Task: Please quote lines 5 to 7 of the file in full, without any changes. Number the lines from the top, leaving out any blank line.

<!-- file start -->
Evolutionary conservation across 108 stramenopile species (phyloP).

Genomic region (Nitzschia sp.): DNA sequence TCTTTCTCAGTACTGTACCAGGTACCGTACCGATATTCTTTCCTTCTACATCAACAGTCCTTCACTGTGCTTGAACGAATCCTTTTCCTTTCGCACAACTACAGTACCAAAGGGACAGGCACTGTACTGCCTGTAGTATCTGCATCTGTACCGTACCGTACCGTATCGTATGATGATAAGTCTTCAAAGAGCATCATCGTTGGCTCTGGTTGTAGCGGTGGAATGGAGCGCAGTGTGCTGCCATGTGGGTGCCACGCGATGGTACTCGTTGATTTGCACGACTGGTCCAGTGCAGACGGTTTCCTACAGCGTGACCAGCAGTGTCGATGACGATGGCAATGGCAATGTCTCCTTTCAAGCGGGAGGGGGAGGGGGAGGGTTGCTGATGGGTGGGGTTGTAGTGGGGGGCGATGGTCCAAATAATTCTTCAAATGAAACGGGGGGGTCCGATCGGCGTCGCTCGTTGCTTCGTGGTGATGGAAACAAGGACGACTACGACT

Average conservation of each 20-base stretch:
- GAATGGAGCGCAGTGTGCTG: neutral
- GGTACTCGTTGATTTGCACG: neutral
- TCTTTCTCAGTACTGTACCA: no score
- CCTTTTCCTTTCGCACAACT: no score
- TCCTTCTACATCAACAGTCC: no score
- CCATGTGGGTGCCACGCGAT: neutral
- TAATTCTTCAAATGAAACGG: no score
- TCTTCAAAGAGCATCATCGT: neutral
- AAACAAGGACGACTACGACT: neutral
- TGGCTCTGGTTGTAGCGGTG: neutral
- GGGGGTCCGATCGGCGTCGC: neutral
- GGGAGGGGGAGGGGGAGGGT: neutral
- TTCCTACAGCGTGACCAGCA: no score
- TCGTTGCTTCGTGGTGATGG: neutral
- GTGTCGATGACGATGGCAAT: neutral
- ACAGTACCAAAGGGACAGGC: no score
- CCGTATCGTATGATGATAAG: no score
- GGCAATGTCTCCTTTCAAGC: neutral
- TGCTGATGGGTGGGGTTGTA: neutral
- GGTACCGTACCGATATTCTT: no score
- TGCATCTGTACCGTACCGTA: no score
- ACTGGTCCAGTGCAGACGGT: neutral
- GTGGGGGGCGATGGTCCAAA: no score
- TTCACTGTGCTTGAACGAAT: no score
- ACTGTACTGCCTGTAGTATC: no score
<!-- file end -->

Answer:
- GGTACTCGTTGATTTGCACG: neutral
- TCTTTCTCAGTACTGTACCA: no score
- CCTTTTCCTTTCGCACAACT: no score